To prevail on a post-conviction claim for inadequate assistance of counsel under Article I, section 11, of the Oregon Constitution, a petitioner must prove, by a prepon-derance of the evidence, facts demonstrating that counsel failed to exercise reasonable professional skill and judgment and that the petitioner suffered prejudice as a result. Trujillo v. Maass, 312 Or 431, 435, 822 P2d 703 (1991). As to the first part of the test, “[i]f a lawyer exercising reasonable professional skill would have recognized the existence of an issue and would have concluded under the circumstances that the benefits of raising it outweighed the risks of doing so, failing to raise the issue may constitute inadequate assistance.” Krieg v. Belleque, 221 Or App 36, 40, 188 P3d 413 (2008). As to the second part of the test, “a petitioner must show that his or her trial counsel's deficiency had a tendency to affect the verdict.” Short v. Hill, 195 Or App 723, 729, 99 P3d 311 (2004), rev den, 338 Or 374 (2005).4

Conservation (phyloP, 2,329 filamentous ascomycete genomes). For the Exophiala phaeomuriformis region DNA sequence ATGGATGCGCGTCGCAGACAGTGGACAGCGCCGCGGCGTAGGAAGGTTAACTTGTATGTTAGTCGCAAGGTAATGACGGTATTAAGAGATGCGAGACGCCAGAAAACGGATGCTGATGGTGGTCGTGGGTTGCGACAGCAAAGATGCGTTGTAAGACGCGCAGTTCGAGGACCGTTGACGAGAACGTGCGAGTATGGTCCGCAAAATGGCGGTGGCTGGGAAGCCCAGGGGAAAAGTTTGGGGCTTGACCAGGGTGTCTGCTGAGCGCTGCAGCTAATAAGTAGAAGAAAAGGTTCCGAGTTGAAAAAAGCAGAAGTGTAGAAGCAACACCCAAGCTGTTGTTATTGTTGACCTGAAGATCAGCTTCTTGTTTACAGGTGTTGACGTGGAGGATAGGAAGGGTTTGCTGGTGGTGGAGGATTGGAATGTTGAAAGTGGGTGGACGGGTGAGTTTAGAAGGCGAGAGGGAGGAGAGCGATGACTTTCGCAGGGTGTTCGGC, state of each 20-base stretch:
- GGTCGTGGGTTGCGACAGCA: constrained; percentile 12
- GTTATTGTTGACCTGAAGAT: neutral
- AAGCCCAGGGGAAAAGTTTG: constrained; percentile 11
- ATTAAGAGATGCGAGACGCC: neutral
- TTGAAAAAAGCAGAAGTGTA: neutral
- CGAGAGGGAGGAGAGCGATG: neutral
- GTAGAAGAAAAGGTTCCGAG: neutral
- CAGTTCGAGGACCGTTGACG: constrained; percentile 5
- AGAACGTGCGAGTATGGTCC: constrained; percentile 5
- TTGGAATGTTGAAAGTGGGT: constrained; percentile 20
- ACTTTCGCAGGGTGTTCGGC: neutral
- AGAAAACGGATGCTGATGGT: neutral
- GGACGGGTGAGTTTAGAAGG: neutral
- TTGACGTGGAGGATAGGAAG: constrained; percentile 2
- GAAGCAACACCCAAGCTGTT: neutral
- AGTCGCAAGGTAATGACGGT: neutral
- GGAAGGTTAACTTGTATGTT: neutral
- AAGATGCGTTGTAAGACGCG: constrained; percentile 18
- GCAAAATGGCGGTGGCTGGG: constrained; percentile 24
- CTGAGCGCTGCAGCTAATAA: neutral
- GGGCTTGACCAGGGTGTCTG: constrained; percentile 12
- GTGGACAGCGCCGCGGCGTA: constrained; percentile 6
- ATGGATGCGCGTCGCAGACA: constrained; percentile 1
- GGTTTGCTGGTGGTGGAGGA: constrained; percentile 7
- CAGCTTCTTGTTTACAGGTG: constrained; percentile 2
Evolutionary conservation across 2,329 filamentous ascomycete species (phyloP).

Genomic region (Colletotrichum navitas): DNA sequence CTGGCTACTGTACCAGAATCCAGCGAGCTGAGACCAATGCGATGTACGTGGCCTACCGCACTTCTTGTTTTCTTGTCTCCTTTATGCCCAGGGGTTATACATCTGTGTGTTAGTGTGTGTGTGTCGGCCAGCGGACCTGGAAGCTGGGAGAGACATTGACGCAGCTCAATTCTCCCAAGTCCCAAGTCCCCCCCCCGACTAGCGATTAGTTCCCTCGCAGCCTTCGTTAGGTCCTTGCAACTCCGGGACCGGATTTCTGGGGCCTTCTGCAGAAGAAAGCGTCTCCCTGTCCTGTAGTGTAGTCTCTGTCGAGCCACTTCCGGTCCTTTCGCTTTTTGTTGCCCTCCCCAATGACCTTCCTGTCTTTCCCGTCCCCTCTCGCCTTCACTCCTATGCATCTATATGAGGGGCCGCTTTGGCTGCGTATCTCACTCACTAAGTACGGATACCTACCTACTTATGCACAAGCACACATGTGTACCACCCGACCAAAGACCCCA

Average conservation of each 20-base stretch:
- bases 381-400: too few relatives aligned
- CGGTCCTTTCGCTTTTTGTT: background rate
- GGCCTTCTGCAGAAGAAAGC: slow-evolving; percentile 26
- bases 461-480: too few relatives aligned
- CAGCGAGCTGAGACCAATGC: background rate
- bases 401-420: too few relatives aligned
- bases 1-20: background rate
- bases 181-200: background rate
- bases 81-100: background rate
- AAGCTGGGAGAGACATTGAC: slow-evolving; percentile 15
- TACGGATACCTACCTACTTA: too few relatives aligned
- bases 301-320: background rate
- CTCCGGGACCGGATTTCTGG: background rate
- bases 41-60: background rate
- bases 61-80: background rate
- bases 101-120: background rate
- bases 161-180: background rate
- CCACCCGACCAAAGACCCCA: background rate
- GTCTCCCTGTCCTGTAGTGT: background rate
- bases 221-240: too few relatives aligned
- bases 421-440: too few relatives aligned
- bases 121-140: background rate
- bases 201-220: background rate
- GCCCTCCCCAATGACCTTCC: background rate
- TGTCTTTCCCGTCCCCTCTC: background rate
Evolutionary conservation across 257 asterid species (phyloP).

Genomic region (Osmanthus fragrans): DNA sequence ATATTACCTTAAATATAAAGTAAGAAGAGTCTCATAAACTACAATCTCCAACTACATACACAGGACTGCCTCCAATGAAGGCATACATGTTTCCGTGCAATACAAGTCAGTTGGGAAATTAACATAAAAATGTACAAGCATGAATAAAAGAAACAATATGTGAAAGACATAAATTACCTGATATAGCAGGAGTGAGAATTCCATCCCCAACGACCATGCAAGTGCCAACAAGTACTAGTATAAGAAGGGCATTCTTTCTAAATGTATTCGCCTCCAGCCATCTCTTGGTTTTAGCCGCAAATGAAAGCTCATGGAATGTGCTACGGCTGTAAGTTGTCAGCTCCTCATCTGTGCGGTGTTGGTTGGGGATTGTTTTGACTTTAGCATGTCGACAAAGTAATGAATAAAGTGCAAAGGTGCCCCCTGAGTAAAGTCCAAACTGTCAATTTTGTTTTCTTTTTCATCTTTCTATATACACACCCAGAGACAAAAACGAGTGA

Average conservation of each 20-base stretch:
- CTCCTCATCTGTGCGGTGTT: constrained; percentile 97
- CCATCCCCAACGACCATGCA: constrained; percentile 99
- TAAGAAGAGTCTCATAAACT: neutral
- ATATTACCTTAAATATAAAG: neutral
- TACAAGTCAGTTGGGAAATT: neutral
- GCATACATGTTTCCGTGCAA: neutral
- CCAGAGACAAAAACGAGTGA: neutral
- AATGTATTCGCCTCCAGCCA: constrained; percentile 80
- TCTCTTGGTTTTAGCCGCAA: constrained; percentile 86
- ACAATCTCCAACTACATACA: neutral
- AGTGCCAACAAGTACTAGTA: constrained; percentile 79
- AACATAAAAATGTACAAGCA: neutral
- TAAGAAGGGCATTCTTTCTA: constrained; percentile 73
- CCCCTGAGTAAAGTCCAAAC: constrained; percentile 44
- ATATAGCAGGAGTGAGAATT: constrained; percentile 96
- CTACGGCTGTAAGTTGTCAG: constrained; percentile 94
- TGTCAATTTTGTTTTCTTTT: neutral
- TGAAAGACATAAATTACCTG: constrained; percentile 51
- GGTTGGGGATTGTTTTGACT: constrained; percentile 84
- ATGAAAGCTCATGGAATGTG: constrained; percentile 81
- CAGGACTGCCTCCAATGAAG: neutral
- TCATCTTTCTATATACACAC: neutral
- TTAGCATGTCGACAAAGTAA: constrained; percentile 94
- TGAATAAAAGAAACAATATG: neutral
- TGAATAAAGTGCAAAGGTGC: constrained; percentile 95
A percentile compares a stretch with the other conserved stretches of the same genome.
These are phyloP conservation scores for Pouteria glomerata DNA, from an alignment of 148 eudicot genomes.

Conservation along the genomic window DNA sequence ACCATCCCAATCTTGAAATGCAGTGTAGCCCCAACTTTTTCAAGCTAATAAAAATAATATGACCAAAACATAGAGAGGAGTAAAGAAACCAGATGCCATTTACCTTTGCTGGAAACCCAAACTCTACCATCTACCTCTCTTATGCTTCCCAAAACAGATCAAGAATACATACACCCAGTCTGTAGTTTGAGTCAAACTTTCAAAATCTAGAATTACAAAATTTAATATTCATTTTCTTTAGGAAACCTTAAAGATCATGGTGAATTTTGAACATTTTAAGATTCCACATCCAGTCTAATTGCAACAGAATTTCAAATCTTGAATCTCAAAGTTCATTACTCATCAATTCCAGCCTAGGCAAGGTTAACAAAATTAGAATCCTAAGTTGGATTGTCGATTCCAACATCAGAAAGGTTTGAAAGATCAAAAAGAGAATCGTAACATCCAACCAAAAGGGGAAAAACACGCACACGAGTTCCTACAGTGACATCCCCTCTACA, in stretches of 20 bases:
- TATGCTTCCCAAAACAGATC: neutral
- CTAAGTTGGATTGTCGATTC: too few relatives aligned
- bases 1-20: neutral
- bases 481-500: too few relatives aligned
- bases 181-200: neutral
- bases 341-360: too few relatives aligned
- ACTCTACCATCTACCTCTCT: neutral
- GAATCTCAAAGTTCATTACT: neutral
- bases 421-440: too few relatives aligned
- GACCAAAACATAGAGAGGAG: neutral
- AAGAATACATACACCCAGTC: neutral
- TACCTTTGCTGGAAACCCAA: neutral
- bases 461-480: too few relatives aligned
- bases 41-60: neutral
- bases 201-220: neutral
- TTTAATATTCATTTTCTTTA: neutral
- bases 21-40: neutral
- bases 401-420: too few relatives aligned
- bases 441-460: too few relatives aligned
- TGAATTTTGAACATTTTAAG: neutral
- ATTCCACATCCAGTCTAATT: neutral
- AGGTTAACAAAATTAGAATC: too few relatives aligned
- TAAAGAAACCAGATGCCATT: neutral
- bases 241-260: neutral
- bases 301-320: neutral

On appeal, petitioner essentially renews the argu-ments he made to the post-conviction court. Petitioner claims, first, that his criminal trial counsel was constitutionally inadequate for failing to move for a judgment of acquittal challenging the evidence as insufficient to show that he possessed a deadly weapon. Petitioner argues that he was prejudiced by that failure, because such a motion would have resulted in his acquittal on the burglary charge. Second, petitioner claims that his criminal trial counsel was constitutionally inadequate for failing to object to his sentence on the burglary charge, which was based on a higher crime classification due to his possession of a deadly weapon while committing the offense. On that claim, he asserts prejudice based on the greater sentence that he received on the burglary conviction due to the finding that he possessed a weapon during the crime's commission. Both claims turn on the same threshold legal issue—viz., the meaning of “deadly weapon” for purposes of burglary in the first degree. We therefore begin with that issue.
A. The Meaning of “Deadly Weapon”